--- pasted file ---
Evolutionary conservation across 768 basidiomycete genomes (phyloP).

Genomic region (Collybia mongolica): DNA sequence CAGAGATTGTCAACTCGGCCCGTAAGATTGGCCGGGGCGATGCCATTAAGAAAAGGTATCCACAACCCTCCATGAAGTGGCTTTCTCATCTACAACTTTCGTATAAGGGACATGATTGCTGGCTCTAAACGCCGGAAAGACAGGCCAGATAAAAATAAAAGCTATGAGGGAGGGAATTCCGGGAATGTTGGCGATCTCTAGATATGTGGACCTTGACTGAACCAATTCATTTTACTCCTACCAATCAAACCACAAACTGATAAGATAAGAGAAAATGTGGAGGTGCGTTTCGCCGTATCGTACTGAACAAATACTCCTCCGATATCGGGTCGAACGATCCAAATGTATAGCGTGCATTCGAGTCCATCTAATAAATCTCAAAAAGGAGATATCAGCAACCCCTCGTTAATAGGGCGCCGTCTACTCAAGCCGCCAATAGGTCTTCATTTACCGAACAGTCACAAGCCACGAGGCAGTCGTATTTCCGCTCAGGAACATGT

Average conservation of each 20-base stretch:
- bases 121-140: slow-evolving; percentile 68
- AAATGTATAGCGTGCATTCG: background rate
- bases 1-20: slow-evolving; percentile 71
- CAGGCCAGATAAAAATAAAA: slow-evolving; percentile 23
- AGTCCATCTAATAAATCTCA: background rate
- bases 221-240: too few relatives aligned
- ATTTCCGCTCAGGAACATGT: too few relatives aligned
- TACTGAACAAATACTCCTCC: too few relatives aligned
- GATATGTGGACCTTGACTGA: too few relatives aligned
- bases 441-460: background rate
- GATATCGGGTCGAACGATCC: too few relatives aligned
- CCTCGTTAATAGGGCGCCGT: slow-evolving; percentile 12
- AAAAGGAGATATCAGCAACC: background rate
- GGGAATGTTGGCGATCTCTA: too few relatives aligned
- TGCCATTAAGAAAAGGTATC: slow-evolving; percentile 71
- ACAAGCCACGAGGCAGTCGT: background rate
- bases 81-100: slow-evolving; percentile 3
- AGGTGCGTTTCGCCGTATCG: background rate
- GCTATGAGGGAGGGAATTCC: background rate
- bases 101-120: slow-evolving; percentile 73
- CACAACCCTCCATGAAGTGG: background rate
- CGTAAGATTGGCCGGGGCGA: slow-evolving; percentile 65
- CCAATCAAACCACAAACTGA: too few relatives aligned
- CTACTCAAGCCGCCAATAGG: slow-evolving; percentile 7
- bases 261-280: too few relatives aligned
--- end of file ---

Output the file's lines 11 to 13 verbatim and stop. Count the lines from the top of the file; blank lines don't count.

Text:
- TACTGAACAAATACTCCTCC: too few relatives aligned
- GATATGTGGACCTTGACTGA: too few relatives aligned
- bases 441-460: background rate